The Long Goodbye 

Frankie is a melancholy drama with scenery to die for.

click to enlarge Tomei and Huppert

Tomei and Huppert

If we're going to treat Ira Sachs' Frankie properly, we're going to have to take some time with it, to let it seep into our train of thought as well as our line of sight. It's a very delicate, almost fragile, film about the things often left unspoken in relationships.

Isabelle Huppert stars — in her 138th film as an actor — in a remarkably subdued performance as a movie star named Frankie Crémont, who has invited members of her family and other special friends to the beautiful seaside Portuguese town of Sintra, for the purpose of saying goodbye to them before she dies of cancer.

Frankie's husband Jimmy (Brendan Gleeson), who lives with her in London, already has the forlorn look of somebody existing in someone else's past tense. Even without the shadow of Frankie's apparent death sentence, Jimmy cuts an odd-man-out figure, inhabiting the same frame with her yet almost never — except in one wordless scene in bed together — really sharing anything with his estranged spouse. Other characters, including Sylvia, Frankie's daughter from a previous relationship (Vinette Robinson); Sylvia's teenage daughter (Sennia Nanua); Frankie's ex-mate Michel (Pascal Greggory); and Frankie's weak-willed son (Jérémie Renier), likewise can't penetrate Frankie's essential loneliness.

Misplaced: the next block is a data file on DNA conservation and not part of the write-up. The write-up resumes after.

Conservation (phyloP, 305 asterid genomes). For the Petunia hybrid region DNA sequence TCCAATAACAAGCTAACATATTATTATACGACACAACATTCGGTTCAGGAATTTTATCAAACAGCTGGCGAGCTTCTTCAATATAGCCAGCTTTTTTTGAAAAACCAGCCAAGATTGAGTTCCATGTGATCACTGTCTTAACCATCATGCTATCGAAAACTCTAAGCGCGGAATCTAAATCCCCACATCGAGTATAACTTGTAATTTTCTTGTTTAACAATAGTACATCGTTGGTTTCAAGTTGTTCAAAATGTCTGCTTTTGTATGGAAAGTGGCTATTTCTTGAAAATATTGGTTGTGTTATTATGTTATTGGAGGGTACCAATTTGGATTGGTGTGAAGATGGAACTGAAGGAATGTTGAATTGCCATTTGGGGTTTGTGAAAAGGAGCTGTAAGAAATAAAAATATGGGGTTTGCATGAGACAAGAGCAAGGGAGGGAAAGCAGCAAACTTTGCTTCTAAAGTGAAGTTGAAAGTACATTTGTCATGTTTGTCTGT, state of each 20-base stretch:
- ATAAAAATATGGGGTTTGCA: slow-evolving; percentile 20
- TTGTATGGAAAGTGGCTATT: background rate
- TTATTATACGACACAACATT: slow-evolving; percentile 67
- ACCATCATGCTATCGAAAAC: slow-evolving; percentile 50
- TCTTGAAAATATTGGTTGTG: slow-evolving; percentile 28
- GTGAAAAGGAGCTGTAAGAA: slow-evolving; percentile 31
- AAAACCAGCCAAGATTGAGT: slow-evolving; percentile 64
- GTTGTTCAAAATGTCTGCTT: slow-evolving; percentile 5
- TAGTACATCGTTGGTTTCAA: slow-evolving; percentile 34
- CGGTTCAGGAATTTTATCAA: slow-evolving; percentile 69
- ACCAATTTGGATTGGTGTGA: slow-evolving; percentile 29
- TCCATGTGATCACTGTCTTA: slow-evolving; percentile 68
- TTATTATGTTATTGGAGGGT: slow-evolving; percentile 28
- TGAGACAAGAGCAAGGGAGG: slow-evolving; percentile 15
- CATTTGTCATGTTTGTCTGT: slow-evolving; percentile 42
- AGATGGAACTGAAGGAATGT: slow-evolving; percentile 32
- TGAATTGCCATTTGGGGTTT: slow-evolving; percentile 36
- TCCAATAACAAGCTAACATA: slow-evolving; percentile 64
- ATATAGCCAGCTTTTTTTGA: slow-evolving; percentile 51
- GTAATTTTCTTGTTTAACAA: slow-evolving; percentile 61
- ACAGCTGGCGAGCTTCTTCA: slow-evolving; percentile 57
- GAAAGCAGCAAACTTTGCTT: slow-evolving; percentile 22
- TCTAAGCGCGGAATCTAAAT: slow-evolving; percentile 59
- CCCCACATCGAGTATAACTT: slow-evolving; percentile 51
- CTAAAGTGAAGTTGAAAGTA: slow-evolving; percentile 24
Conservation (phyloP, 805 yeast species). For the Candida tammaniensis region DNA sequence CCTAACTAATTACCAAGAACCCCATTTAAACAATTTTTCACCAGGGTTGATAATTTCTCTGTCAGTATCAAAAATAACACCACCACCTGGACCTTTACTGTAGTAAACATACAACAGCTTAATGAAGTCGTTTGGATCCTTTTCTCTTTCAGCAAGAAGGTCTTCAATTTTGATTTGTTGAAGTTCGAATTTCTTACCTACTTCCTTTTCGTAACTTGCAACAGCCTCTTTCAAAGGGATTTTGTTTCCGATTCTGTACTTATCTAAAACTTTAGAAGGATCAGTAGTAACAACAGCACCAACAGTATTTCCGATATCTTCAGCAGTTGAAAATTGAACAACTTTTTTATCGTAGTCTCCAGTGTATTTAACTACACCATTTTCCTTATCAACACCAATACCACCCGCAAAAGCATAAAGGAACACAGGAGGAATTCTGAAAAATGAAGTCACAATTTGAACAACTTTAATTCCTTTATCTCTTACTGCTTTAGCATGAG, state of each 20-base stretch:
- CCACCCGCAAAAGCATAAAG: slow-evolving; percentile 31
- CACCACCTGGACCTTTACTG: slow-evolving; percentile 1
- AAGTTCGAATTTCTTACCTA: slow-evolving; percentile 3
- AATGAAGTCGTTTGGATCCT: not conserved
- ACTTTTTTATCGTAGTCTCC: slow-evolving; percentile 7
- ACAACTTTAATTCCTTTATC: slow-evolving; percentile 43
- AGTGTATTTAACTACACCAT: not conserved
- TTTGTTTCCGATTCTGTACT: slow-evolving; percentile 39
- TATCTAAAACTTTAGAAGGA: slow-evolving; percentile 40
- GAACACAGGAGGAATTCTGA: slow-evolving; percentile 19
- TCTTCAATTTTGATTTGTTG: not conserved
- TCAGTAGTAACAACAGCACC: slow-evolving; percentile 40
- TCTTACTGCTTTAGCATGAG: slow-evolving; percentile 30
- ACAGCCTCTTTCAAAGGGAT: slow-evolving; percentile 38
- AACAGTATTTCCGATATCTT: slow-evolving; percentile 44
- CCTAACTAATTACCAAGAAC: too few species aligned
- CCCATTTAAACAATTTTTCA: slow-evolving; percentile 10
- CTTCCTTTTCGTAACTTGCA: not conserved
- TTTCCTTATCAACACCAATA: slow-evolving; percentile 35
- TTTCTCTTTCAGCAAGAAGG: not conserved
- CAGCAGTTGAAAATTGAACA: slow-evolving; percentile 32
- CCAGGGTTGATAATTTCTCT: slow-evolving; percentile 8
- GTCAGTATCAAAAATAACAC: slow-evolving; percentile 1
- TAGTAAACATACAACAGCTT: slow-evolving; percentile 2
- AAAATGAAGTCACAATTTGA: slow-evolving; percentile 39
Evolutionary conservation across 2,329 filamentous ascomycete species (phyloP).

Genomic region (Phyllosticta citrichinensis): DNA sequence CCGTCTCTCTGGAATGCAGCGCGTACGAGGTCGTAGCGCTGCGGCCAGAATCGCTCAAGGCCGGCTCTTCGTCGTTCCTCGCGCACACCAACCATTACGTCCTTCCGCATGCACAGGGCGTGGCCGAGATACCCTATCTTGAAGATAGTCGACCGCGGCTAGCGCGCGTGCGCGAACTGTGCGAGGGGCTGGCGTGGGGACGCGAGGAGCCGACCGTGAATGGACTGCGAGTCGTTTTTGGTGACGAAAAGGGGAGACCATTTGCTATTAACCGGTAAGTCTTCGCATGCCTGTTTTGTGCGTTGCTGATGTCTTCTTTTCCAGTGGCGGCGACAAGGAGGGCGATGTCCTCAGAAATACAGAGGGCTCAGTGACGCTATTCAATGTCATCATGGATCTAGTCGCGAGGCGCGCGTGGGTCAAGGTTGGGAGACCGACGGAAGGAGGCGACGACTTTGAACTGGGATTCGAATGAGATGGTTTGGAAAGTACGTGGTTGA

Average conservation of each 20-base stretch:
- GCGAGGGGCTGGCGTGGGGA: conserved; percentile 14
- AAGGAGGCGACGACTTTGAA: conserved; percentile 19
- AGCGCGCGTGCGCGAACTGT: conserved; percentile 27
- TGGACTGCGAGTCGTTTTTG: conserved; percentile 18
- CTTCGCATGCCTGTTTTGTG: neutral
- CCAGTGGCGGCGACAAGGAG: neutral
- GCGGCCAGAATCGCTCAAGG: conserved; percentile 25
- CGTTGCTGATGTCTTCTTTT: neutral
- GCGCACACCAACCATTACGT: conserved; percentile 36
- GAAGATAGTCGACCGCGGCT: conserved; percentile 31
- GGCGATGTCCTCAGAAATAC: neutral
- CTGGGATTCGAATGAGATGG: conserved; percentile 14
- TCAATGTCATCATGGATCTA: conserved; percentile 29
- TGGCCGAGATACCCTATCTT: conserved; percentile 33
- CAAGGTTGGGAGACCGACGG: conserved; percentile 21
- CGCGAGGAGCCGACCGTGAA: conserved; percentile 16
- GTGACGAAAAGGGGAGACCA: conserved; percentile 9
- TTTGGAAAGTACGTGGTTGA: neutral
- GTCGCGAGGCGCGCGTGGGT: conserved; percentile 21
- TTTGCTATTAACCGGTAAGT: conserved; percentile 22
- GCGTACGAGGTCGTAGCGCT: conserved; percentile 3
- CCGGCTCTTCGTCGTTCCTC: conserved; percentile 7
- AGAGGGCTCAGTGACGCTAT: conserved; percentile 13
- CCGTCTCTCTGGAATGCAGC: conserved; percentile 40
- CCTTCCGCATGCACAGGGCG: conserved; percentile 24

The only character to fully relate to the dying actor is Ilene (Marisa Tomei), a longtime film-biz pal. In director Ira (Love Is Strange) Sachs' low-key, melancholy series of scenes — written with Mauricio Zacharias — all Ilene and Frankie need to do is hold each other tight. Dialogue is mostly superfluous. In a film like this, one character needs to be the live wire that lights up everyone else and pulls them along with her. There's no one like that here. That's a problem 90 percent of the art-house audience won't be able to overcome, but the ones who get it will be gratified. Good luck.

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